Adding interesting activities that are interactive can be a way to provide structured opportunities to communicate while engaged in activities that differ from the usual classroom routine.  Adding cooking activities, storytelling and joke telling, game playing and other activities the students find “fun” can mean adding multiple opportunities to increase interactive language; especially commenting and expressing feelings.



Keep on Talking!



Light, J., & McNaughton, D. (2014). Communicative competence for individuals who require augmentative and alternative communication: A new definition for a new era of communication?. Augmentative and Alternative Communication, 30, 1-18. doi:10.3109/07434618.2014.885080




Sunday, November 5, 2017

Holidays are often exciting times for most of us.  However, for kids with disabilities they can be noisy and confusing.  When it is difficult to understand what is going on around you and harder still to talk about it and ask questions, it’s no wonder so many of our ‘kids’ show increased signs of anxiety and some of what we tend to call “acting out” behavior.


Holidays aren’t frequent enough to fall into the “routines” category when it comes to teaching language skills, but there are some similarities from one holiday to another that can be used to promote building familiar vocabulary.

Cooking and eating are a big part of a lot of major holidays.  While there are some religious days that call for fasting, there’s plenty of eating afterwards.

Being in large groups of people is also usually a part of holidays; depending on the size and location of your family.  The larger the group gets, the harder it is for many kids to maintain control.  In the midst of other noisy children, talking adults, crowded rooms, and even music, many of our students with sensory issues, communication issues, and physical disorders become overwhelmed.

All holidays also have vocabulary, sequences, and questions that accompany them.  Teaching those words, phrases and skills to students before they get to “real time” can help students out a lot.  “Front-loading” information before-hand gives students a chance to get comfortable with what will happen, what might be said, and the sequence of events that they might find.
With Thanksgiving looming right around the corner, now is a good time to start talking about the vocabulary (turkey is at the top of the list - unless you’re a vegetarian), the sequence of activities, and to practice working on some Wh questions relevant to the occasion.


Enjoy!  Try not to over-eat. And……..keep on talking.





Sunday, October 29, 2017

Why Routines Work for Building Language (no matter what mode of communication is used)

We often talk about using routine activities to build language skills.  There is a good reason for this; routines are predictable and…. well, routine.

As far back as the 1960’s and 1970’s, Hart & Risely were using routine activities of daily living (ADLs) to increase language skills.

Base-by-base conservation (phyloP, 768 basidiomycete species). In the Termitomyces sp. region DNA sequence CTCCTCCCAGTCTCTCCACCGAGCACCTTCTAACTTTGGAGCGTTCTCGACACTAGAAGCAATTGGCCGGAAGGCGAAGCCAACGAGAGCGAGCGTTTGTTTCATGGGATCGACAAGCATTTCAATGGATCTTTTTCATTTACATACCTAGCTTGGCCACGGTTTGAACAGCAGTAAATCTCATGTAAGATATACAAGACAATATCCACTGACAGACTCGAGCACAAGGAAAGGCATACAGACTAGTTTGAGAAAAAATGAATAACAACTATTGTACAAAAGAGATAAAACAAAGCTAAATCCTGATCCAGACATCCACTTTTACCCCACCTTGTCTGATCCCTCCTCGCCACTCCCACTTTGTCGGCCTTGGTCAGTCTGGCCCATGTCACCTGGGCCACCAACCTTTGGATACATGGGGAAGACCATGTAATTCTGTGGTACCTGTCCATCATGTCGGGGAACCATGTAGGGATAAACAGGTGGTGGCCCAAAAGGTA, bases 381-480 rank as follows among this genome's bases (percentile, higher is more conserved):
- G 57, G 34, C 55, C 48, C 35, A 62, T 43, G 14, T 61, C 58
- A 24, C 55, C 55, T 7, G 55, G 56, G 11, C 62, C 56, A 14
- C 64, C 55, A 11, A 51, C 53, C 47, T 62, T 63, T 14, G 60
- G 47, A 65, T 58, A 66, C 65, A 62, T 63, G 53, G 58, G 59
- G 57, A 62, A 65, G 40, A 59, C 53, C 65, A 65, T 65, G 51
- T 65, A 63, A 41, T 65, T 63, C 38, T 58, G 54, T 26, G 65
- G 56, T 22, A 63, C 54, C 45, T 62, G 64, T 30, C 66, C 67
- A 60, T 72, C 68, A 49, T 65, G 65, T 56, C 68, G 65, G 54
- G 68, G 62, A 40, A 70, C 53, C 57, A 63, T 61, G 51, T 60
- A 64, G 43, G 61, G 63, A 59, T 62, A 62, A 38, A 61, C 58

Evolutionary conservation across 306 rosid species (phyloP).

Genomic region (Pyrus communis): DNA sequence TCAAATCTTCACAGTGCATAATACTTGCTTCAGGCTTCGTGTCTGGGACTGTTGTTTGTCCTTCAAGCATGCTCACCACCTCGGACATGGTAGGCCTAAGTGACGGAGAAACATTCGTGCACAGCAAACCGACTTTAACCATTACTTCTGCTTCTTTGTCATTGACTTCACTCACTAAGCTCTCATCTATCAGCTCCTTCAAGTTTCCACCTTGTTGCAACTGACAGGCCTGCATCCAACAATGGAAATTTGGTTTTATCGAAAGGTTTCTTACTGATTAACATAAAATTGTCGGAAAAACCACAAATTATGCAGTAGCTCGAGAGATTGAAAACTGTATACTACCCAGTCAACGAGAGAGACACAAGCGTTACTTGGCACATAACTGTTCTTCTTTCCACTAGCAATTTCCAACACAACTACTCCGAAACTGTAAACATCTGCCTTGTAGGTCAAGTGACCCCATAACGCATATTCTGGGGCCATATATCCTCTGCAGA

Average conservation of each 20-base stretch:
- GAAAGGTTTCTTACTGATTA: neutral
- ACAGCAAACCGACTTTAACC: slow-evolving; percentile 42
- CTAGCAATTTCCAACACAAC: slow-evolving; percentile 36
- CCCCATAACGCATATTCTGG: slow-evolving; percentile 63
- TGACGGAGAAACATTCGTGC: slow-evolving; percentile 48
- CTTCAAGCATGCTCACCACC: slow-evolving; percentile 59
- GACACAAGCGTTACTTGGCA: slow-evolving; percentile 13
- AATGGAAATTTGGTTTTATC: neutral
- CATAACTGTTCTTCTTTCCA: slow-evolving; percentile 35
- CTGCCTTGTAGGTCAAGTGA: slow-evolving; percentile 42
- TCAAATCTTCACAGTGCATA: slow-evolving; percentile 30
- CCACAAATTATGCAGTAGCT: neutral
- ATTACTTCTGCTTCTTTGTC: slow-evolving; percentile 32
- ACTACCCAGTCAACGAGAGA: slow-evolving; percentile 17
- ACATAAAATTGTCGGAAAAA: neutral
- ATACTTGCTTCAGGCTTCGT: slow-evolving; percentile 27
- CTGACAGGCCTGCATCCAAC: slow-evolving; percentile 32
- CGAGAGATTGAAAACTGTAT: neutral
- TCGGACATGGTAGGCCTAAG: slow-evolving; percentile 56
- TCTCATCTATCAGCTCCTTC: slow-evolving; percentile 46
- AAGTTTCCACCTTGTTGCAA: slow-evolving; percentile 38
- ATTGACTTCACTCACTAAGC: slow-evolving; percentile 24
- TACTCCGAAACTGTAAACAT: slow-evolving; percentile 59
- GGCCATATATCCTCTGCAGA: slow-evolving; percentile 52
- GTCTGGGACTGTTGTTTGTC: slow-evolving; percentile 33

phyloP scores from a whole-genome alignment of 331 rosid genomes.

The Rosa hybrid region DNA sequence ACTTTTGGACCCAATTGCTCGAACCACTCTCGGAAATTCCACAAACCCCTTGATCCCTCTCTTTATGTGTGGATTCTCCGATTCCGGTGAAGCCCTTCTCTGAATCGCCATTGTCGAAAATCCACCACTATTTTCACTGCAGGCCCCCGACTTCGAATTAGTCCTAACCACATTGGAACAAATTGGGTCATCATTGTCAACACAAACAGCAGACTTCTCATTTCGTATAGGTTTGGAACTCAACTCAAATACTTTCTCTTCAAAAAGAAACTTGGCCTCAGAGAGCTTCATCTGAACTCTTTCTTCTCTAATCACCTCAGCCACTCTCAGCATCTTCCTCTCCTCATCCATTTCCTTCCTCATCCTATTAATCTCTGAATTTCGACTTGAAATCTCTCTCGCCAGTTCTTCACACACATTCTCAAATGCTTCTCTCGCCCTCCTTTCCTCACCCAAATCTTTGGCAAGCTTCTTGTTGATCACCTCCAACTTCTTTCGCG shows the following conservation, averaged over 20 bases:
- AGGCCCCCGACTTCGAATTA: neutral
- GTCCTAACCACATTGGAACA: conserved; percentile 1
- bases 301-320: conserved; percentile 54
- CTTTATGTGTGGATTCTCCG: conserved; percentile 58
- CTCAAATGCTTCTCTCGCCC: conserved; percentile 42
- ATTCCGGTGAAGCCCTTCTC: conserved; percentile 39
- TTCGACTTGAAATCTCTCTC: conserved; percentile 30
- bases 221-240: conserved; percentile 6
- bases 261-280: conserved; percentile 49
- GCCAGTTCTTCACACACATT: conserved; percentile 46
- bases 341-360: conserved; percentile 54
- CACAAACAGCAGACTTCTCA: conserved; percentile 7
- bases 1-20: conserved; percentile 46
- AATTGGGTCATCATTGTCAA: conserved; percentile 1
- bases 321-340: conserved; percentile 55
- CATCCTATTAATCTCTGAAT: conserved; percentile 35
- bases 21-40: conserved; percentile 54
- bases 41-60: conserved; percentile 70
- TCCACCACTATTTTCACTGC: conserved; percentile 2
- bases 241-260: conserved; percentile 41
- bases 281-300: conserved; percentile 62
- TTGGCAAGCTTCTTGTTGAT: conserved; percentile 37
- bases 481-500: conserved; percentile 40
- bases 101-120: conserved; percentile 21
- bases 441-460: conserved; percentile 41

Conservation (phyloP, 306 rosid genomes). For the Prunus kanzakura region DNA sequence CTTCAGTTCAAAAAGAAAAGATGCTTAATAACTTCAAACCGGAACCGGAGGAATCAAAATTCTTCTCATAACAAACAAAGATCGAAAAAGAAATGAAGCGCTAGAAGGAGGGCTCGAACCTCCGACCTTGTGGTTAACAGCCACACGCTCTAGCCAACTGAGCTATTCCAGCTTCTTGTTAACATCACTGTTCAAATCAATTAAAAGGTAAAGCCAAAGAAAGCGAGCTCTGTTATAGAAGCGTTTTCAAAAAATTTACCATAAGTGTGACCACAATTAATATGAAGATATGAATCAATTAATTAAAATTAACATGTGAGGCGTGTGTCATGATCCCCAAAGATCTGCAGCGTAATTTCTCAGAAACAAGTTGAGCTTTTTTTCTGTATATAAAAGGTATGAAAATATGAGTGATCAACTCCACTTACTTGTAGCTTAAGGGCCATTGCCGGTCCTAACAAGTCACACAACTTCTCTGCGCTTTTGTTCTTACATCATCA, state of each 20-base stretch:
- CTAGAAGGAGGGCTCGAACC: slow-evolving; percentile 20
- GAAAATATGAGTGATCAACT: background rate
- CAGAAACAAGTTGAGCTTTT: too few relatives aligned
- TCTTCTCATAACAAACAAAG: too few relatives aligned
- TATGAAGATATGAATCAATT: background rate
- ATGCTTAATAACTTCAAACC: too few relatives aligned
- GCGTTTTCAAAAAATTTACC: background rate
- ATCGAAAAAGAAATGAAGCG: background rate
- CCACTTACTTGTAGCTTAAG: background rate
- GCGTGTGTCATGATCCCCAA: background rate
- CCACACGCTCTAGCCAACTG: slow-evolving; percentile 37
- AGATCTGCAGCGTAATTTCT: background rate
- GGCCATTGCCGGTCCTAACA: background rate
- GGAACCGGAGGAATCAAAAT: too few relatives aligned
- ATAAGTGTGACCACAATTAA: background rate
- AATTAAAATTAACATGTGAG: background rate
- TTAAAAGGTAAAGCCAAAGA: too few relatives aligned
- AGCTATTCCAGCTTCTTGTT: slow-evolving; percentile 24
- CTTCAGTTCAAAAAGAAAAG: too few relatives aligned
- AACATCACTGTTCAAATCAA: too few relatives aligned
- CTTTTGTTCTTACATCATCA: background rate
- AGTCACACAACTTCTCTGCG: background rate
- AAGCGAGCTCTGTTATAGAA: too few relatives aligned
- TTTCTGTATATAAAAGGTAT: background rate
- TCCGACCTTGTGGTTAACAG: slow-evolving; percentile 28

In 1995 they published the results of a study that found that 4-year-olds from working-class families and families on welfare had considerably smaller vocabularies than their agemates from professional families. This difference has been called the “30-Million-Word Gap” and “The Great Catastrophe.” 



The biggest predictor of a child’s success in school is his vocabulary.  Some parents just have a better idea of what to say and do, especially when reading to their children. They know their child needs to hear words repeated over and over again in meaningful sentences and questions.  Sociologists Farkas and Beron studied the research on 6,800 children from ages 3 to 12, and found that children from the lower SES were far more likely to arrive at school with smaller vocabularies (12-14 months behind) and they seldom made up the loss as they grew older.

Hart & Risely’s key findings: 
1. The variation in children’s IQs and language abilities is relative to the amount parents speak to their children.
2. Children’s academic successes at ages nine and ten are attributable to the amount of talk they hear from birth to age three.
3. Parents of advanced children talk significantly more to their children than parents of children who are not as advanced.



So, what’s so key about routines?
Well, these are often the times when parents speak most to their children.  And what they say is often repeated over and over again, using the same words and in the same order every time.  This repetition and predictability help their children build their vocabulary and their schema for how their life is organized.

Hart & Risley spearheaded other research, as well, about how to teach language skills.  They used incidental teaching - modified - to teach language skills in context. 
In their 1975 study, where they used “incidental teaching” of compound sentences, “increases in unprompted use of compound sentences were seen for all the children, first directed to teachers, and then to children, in accordance with who attended to the children's requests for play materials. The incidental teaching procedure also stimulated spontaneous variety in speech, and appears to have general applicability to child learning settings.” (Hart & Risely, 1975, JABA)